And it’s absolutely brilliant. The key action is crisp, the keys are well spaced and backlit, and – most importantly – it doesn’t feel like you’re typing on a shoebox when the keyboard is tilted up at an angle. This is a keyboard you’ll be able to comfortably tap away at all day; it’s a remarkable achievement by HP’s engineers.

Fortunately, the X2 hasn’t borrowed the EliteBook’s weird haptic touchpad, instead preferring a mechanical clicker. This is surprisingly large and when I used it (all too briefly at the demo) it seemed to work well. Prolonged use might raise some niggles but, ergonomically speaking, it looks as if the HP Elite X2 has it nailed here.

HP Elite X2 review: Business-friendly features

Since this is a Surface killer aimed at high-flying executives, the Elite X2 has its share of business features, too.

There’s a fingerprint reader mounted on the rear of the tablet and WiGig inside for wireless docking. HP includes its BIOSphere and SureStart features, technologies that deliver greater boot-time security than standard, off-the-shelf BIOSes, plus control over security-sensitive features such as the ability to lock down the tablet’s USB ports.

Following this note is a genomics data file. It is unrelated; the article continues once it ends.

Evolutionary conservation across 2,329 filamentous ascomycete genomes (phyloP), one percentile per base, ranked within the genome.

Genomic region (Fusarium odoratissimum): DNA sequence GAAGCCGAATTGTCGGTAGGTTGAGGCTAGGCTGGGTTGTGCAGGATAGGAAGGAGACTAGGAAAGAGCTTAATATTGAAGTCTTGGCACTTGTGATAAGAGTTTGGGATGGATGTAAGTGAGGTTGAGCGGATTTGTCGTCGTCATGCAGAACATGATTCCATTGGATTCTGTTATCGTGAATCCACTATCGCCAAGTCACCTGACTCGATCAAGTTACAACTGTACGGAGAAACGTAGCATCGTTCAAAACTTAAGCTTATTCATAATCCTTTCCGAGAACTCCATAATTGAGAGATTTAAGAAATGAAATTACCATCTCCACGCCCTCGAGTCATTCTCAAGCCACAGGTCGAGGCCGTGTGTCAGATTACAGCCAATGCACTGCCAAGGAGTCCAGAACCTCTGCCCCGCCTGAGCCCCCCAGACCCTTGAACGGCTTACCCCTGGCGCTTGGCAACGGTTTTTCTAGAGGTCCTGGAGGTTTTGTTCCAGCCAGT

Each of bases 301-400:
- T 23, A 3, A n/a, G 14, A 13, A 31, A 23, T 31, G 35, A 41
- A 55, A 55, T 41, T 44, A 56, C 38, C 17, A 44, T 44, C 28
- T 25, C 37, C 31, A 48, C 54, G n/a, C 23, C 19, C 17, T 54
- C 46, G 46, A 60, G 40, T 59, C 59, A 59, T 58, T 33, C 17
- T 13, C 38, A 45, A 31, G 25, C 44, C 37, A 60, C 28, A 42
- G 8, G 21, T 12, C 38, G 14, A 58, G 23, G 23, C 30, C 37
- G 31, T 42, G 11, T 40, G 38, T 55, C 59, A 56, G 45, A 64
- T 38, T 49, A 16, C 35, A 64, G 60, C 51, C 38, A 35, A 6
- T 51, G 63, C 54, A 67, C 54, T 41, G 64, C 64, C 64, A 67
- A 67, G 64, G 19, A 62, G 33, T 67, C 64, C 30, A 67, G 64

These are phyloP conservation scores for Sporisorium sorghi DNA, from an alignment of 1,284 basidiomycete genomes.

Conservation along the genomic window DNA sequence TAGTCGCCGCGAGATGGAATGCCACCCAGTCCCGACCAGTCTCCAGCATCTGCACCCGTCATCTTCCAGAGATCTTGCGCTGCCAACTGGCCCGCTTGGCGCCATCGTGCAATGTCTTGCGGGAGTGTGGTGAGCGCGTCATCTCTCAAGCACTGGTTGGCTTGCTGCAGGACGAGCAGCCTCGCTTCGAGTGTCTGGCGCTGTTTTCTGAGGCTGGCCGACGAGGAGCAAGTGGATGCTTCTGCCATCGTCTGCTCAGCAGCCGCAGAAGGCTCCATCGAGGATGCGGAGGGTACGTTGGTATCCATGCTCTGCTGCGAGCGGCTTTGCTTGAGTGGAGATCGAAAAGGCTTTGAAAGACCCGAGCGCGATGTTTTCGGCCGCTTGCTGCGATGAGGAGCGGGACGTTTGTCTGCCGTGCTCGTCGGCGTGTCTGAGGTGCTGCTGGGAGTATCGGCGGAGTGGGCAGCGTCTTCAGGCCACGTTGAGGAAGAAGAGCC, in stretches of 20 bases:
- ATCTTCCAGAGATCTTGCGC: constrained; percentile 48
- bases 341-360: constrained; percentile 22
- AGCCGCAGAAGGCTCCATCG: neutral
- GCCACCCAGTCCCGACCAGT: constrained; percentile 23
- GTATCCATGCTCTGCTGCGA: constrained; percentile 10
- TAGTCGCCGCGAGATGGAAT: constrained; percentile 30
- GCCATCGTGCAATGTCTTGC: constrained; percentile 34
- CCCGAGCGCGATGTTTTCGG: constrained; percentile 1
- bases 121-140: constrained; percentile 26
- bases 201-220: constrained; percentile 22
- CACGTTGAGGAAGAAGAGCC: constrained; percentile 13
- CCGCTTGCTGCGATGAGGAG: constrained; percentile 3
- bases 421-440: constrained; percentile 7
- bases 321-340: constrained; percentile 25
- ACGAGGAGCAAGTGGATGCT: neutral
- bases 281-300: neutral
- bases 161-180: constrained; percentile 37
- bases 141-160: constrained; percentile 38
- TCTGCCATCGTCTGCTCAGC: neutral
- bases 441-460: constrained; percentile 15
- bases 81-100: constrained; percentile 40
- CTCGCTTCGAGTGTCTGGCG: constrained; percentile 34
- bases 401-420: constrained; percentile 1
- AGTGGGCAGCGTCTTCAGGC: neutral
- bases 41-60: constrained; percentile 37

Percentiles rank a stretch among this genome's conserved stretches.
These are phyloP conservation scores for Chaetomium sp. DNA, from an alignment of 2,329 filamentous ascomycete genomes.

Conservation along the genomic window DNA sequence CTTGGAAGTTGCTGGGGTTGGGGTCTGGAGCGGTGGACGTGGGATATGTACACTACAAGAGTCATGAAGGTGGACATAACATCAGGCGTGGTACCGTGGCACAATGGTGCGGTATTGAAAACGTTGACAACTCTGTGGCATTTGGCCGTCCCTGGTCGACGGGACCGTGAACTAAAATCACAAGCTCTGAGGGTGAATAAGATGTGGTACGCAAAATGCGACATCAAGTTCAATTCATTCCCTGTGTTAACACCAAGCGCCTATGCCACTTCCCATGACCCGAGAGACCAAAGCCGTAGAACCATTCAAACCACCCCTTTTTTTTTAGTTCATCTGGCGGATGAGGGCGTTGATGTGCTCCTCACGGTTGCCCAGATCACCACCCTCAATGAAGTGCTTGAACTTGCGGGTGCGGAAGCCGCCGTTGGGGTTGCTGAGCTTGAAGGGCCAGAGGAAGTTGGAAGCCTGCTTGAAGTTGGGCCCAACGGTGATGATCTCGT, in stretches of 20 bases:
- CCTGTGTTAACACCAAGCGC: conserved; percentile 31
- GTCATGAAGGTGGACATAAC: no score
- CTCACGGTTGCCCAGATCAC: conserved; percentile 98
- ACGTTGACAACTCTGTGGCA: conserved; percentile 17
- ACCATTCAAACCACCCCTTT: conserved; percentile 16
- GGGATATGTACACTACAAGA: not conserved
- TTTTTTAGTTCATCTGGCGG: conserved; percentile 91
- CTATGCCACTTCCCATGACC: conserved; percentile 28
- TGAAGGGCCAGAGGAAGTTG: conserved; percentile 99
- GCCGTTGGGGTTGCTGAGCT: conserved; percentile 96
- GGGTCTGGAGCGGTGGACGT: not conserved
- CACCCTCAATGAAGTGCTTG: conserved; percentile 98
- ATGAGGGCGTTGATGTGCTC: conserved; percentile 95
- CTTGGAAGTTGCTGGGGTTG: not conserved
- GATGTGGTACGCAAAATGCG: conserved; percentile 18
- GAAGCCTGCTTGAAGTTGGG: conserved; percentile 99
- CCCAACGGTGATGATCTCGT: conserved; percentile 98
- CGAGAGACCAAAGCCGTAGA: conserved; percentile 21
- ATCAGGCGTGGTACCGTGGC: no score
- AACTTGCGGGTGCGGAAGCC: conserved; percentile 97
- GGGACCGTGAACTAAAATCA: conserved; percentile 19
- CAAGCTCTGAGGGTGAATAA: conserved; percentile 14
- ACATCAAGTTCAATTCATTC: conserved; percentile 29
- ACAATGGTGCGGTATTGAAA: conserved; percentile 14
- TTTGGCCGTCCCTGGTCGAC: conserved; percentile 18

And, when things go wrong, it’s also possible for IT staff to open up the tablet and replace key components. The screen and hard disk can be swapped out in this way, potentially saving on the cost of replacing the whole unit.

HP Elite X2 review: Display and pen

The one big disappointment with the HP Elite X2 is the 12in touchscreen display. I can’t yet vouch for its quality, since I’ve not tested it or sat it right next to a Surface Pro 4, but it certainly can’t compete with the Surface on pixel count: it’s only a 1,920 x 1,280 compared with the Surface Pro 4’s 2,736 x 1,824.

It is, however, topped with tough Gorilla Glass 4, and it also has an integrated digitiser, just like the Surface, with a pressure-sensitive, Wacom-developed stylus bundled along with the tablet. This has a similar look and feel to Microsoft’s Surface Pen (there’s a shock), boasts two buttons on the barrel and has a shortcut button on the top that’s customisable, so you can launch whichever app you fancy.


HP Elite X2 review: Verdict

It may be a slightly shameless copy, but so far I rather like what I’ve seen of the HP Elite X2. It takes the Microsoft Surface recipe, refines it with an even better keyboard, and adds in some truly useful business features such as in-house repairability, improved security features and a Kensington lock slot.

It isn’t even more expensive than the Surface Pro 4, with the entry-level Core m3 version (it also comes in m5 and m7 variants) costing £749 inc VAT and the keyboard a £109 extra.

Alas, the Elite X2 won’t be available in the UK until the new year, but when it does arrive, rest assured we’ll be calling one in for review. The battle for best detachable hybrid is really hotting up.

See also: Microsoft Surface Pro 4 review